Dubai real estate market recovery to be seen as of 2022: S&P

S&P Global forecast Dubai’s real estate market to fall by between 5 and 10 percent this year. (Reuters)
Updated 20 February 2019

Dubai real estate market recovery to be seen as of 2022: S&P

  • The outlook on property was part of a challenging assessment of the credit-worthiness of the emirate
  • S&P was generally comfortable with the credit ratings of the emirate’s banking system

DUBAI: S&P Global, the ratings agency, painted a grim picture for the real estate sector in Dubai, with a meaningful recovery in property prices expected only after 2022.
At a presentation to journalists in the Dubai International Financial Center, S&P analyst Sapna Jagtiani said that under the firm’s “base case scenario,” the Dubai real estate market would fall by between 5 and 10 percent this year, roughly the same as the fall in 2018, which would bring property prices to the levels seen at the bottom of the last cycle in 2010, in the aftermath of the global financial crisis.
“On the real estate side we continue to have a very grim view of the market. While we expect prices to broadly stabilize in 2020, we don’t see a meaningful recovery in 2021. Relative to the previous recovery cycle, we believe it will take longer time for prices to display a meaningful recovery,” she said.
S&P’s verdict adds to several recent pessimistic assessments of the Dubai real estate market. Jagtiani said that conditions in the other big UAE property market, in Abu Dhabi, were not as negative, because “Abu Dhabi never did ramp up as much in 2014 and 2015 as Dubai.” S&P does not rate developers in the capital.
She added that a “stress scenario” could arise if government and royal family related developers — such as Emaar Properties, Meraas, Dubai Properties and Nakheel — which have attractive land banks and economies of scale, continue to launch new developments.
“In such a scenario, we think residential real estate prices could decline by 10-15 percent in 2019 and a further 5-10 percent in 2020. In this case, we expect no upside for Dubai residential real estate prices in 2021, as we expect it will take a while for the market to absorb oversupply,” she said.
S&P recently downgraded Damac, one of the biggest Dubai-based developers, to BB- rating, on weak market prospects.
However, Jagtiani said that, despite the “significant oversupply” from existing projects, several factors should held stabilize the market: Few, if any, major product launches; improved affordability and “bargain hunting” by bulk buyers; and a resurgence of Asian, especially Chinese, investor interest in the market.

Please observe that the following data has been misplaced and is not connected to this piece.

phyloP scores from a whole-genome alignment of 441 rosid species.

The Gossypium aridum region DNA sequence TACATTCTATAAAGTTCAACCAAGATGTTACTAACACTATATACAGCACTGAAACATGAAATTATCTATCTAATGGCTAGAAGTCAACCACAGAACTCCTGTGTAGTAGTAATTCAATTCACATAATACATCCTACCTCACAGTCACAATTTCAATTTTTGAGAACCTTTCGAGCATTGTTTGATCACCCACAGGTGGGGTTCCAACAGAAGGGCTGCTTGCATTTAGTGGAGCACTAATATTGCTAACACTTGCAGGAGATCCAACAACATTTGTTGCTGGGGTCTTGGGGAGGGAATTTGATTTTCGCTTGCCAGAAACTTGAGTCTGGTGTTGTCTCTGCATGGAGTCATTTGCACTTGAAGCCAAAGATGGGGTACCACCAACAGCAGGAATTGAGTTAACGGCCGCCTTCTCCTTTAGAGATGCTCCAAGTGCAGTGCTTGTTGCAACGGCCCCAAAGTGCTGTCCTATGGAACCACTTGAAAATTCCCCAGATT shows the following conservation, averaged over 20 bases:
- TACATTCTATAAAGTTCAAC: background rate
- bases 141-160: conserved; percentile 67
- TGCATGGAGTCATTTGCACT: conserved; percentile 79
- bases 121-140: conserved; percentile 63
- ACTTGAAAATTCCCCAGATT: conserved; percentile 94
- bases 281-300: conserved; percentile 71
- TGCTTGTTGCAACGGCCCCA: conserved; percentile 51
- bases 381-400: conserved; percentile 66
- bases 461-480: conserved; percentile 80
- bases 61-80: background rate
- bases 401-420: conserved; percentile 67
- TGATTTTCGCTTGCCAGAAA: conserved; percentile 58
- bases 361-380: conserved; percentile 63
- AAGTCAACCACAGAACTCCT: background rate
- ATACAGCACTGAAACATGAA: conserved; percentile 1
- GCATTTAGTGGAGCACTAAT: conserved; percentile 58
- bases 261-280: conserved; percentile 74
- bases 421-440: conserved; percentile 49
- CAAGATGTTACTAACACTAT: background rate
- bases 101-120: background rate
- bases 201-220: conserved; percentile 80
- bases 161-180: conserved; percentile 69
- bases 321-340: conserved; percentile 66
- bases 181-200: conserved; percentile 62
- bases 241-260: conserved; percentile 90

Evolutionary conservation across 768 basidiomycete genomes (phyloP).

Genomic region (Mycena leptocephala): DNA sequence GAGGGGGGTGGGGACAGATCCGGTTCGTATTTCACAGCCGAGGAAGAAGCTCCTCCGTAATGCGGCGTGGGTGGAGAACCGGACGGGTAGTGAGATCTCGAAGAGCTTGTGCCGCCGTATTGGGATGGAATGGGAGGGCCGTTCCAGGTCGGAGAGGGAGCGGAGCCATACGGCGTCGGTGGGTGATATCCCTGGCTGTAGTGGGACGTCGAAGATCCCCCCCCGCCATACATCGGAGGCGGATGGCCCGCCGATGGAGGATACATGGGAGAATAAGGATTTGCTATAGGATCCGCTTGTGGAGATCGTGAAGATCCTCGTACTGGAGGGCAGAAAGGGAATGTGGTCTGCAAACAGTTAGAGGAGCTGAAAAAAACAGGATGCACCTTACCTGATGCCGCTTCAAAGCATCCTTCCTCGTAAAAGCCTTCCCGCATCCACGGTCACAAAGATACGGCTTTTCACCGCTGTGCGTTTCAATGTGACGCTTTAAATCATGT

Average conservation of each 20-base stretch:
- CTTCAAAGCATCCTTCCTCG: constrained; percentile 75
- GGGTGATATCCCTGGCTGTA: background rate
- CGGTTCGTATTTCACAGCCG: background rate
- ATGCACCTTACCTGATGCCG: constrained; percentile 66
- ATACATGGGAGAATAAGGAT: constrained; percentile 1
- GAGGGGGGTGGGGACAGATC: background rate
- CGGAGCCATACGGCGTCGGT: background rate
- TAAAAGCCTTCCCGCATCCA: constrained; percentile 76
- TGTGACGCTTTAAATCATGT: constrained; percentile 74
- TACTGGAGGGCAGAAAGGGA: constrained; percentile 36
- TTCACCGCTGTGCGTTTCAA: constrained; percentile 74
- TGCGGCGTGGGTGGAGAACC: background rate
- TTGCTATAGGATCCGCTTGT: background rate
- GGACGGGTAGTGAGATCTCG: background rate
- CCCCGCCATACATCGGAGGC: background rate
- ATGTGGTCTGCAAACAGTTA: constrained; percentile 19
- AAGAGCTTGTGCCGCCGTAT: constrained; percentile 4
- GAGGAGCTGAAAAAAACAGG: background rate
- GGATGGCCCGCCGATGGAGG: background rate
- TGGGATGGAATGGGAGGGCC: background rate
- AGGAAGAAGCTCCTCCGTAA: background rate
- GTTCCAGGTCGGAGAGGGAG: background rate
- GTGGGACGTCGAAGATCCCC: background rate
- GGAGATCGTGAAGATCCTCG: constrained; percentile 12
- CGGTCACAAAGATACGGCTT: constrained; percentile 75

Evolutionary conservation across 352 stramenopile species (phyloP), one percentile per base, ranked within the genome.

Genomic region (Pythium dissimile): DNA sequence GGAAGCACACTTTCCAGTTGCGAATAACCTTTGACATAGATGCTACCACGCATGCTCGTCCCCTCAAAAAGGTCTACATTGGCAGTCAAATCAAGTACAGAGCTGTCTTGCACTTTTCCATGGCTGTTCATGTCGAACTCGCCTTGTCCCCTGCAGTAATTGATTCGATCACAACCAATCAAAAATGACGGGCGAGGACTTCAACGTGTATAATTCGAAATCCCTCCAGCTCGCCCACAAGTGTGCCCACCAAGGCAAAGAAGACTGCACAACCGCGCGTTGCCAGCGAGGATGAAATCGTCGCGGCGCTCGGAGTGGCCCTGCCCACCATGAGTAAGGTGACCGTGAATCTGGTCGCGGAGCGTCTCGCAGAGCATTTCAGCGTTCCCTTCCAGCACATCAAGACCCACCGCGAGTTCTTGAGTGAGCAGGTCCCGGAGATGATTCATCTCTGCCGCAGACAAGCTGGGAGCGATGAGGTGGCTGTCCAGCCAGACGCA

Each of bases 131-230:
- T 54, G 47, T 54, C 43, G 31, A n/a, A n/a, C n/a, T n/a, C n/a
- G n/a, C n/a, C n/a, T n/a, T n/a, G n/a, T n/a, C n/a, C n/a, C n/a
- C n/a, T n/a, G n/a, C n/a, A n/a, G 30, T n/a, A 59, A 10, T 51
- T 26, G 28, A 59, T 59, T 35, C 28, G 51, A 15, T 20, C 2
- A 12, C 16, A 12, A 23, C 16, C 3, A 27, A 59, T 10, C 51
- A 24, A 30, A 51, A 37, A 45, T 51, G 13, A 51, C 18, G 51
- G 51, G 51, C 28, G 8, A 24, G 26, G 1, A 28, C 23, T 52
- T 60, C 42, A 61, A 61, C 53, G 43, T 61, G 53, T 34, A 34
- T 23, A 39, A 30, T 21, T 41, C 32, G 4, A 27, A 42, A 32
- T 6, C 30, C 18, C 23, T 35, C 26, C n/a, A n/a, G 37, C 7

Jagtiani also said that government measures such as new ownership and visa regulations and reduction in government fees could help prevent prices falling more sharply, as well as “increased economic activity related to Dubai Expo 2020, which is expected to attract about 25 million visitors to the emirate.”
The outlook on property was part of a challenging assessment of the credit-worthiness of the emirate. “In our view, credit conditions deteriorated in Dubai in 2018, reducing the government’s ability to provide extraordinary financial support to its government related entities (GREs) if needed,” S&P said in a report. “The negative outlook on Dubai Electricity and Water
Authority (DEWA) partly reflects our concern that a real estate downturn beyond our base case could out increased pressure on government finances,” the report said.
It pointed out that about 70 percent of government revenues come from non-tax sources, including land transfer and mortgage registration fees, as well as charges for housing and municipality liabilities, as well as dividends from real estate developers it controls, like Emaar and Nakheel.
S&P was generally comfortable with the credit ratings of the emirate’s banking system, which has an estimated 20 percent exposure to real estate. “Banks in the UAE tend to generally display a good level of profitability and capitalization, giving them a good margin to absorb a moderate increase in risks,” the report said.


Swiss bank giant UBS posts best Q3 in a decade despite pandemic

Updated 20 October 2020

Swiss bank giant UBS posts best Q3 in a decade despite pandemic

  • The world’s largest wealth manager saw net profit jump 99 percent year-on-year to $2.5 billion

ZURICH: Swiss banking giant UBS said Tuesday it nearly doubled its net profit in its best third quarter in a decade, the latest in a string of global lenders to report better-than-expected results despite the coronavirus pandemic.
The world’s largest wealth manager saw net profit jump 99 percent year-on-year to $2.5 billion, it said in a statement, handily beating analyst expectations for $1.5 billion.
The rise comes after net profit dropped by 11 percent in the second quarter to June as the firm stepped up provisions for bad loans with the global economy in a tailspin due to the pandemic.
UBS’ profits received a one-off, third-quarter boost from the $631 million sale of a majority stake in its fund platform Fondcenter to Clearstream, a subsidiary of the Deutsche Borse group.
Its operating profit increased 26 percent to $8.9 billion, also surpassing analyst expectations.
CEO Sergio Ermotti said he was proud of the third quarter results, his last at the helm, with ex-ING group chief Ralph Hamers taking over as chief executive officer on November 1.
“UBS has all the options open to write another successful chapter of its history under Ralph’s leadership,” Ermotti said in the statement.
But UBS did not give any estimate of its outlook, due to a “high level of uncertainty.”
“Going forward, the pandemic and political uncertainties may lead to periods of higher market volatility and could affect client activity positively or negatively,” it said in the statement.
Other global banking giants to report surging profits this earnings season include Goldman Sachs, JPMorgan Chase and Citigroup.